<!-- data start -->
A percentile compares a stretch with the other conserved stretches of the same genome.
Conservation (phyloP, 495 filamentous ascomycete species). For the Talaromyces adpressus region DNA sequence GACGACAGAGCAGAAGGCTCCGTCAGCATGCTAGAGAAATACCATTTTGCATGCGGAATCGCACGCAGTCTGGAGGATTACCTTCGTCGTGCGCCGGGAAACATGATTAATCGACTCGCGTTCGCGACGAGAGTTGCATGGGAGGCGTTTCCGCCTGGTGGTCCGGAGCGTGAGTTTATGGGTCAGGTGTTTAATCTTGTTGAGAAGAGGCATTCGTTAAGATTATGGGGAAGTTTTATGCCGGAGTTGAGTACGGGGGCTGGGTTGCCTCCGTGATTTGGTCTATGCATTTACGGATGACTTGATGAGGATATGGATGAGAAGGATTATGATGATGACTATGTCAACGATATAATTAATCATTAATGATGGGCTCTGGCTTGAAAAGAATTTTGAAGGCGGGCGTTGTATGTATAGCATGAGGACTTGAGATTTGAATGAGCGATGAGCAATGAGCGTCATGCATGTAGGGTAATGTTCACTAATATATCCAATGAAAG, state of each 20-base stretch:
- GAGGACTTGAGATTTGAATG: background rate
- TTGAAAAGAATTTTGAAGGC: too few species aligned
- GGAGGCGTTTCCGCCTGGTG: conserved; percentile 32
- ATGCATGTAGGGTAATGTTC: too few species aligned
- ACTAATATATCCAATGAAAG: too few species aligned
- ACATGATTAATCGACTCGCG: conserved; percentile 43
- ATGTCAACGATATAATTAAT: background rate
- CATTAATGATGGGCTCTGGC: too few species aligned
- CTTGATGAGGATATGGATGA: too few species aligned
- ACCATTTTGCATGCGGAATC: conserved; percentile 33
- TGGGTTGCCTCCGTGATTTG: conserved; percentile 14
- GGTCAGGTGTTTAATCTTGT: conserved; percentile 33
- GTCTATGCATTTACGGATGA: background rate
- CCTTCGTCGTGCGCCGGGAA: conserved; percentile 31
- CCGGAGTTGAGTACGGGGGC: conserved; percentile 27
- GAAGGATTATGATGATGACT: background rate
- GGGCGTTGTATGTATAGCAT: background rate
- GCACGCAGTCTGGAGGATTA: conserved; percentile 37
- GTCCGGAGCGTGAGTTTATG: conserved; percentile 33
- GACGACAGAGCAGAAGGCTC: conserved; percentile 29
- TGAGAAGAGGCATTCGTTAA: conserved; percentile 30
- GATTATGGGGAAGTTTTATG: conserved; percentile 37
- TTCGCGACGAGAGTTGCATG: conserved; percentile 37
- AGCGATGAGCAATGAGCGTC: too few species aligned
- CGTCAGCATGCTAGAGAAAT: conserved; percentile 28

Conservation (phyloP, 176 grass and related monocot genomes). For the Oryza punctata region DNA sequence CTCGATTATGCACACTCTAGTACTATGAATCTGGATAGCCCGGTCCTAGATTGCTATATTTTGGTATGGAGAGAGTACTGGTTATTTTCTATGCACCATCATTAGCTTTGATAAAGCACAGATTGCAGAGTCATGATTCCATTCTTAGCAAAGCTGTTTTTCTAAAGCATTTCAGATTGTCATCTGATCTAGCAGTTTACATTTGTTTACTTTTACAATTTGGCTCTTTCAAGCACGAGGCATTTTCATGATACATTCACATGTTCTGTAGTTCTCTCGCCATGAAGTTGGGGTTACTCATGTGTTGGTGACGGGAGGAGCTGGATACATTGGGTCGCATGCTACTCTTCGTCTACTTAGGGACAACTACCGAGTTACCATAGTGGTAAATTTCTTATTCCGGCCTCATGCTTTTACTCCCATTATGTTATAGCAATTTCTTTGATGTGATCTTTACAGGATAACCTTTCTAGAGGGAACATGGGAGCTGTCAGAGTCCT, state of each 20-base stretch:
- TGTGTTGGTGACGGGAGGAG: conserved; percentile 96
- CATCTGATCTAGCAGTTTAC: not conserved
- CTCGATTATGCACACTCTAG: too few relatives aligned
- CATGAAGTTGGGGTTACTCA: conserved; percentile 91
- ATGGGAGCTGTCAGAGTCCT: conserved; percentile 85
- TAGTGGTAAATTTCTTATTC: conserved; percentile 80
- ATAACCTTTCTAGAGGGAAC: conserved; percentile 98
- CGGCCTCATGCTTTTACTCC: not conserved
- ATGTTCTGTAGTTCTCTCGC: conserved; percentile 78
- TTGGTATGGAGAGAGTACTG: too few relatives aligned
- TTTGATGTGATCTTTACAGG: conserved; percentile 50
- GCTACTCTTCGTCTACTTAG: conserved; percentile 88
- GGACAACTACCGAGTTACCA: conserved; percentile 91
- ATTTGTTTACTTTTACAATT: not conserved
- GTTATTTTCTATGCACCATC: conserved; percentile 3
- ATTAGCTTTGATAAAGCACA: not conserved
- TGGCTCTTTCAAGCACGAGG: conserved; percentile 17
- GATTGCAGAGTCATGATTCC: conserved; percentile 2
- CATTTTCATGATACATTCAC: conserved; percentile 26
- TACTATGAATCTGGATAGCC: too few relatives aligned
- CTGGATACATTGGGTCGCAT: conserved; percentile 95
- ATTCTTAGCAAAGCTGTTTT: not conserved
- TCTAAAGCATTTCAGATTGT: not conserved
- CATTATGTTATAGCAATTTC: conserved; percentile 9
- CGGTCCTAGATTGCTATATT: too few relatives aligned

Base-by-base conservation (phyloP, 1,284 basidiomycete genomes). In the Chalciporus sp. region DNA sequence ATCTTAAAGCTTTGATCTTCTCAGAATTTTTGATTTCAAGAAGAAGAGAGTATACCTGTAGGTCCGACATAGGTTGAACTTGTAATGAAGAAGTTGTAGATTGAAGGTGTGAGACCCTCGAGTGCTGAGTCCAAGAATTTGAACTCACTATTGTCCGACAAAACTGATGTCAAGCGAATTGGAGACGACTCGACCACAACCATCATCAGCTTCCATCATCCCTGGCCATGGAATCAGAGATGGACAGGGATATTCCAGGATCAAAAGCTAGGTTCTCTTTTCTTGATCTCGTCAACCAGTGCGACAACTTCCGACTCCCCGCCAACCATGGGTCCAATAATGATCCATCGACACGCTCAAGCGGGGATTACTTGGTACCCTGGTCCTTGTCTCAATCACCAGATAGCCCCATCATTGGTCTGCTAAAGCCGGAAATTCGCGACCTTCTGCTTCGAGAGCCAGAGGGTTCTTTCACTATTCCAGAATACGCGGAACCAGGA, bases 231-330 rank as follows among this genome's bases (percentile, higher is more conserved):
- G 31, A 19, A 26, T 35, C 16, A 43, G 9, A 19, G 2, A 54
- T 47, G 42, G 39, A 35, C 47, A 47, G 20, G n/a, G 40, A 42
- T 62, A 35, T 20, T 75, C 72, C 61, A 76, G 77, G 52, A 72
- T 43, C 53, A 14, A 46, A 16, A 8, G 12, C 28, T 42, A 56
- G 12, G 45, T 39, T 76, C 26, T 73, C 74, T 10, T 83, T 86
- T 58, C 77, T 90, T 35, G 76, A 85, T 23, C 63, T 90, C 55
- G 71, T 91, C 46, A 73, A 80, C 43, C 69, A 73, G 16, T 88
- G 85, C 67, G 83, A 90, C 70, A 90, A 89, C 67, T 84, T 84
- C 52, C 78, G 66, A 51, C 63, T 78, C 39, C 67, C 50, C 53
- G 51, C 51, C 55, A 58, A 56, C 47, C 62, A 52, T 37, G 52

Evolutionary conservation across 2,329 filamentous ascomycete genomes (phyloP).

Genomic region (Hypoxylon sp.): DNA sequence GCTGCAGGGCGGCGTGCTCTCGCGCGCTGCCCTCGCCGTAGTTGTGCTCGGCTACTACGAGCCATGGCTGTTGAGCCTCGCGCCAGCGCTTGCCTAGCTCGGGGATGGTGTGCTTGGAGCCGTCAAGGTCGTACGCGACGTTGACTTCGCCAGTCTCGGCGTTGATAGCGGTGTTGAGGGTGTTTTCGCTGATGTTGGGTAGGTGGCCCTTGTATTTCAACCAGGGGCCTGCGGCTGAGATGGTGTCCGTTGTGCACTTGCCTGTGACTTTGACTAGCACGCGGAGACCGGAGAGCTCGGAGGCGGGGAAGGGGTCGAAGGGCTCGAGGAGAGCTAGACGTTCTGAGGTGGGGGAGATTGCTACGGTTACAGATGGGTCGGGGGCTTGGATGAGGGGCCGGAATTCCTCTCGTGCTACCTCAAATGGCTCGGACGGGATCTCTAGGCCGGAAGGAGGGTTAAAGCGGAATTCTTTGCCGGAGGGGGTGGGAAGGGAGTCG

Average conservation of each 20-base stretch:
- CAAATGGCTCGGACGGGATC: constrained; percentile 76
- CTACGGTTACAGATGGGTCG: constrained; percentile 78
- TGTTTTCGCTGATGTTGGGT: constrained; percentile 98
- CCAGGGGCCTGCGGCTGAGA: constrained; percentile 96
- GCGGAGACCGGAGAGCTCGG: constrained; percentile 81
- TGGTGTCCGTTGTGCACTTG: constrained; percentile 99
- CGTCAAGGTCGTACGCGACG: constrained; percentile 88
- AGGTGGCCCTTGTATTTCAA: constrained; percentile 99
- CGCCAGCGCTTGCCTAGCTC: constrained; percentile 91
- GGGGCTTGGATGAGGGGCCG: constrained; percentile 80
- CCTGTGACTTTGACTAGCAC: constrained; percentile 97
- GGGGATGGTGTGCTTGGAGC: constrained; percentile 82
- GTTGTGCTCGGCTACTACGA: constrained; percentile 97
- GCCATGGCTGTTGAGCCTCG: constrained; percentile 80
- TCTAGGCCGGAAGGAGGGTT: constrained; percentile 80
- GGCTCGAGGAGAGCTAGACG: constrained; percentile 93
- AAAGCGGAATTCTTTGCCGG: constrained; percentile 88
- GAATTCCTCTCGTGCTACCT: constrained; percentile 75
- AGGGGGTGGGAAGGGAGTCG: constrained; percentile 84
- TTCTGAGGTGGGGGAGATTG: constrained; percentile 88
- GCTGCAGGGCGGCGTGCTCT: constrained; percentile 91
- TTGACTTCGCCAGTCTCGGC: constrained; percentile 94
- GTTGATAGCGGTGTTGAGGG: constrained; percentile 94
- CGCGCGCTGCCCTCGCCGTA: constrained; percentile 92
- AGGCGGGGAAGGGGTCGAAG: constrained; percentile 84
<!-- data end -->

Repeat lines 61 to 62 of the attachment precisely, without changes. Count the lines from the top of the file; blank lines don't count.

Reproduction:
- G 71, T 91, C 46, A 73, A 80, C 43, C 69, A 73, G 16, T 88
- G 85, C 67, G 83, A 90, C 70, A 90, A 89, C 67, T 84, T 84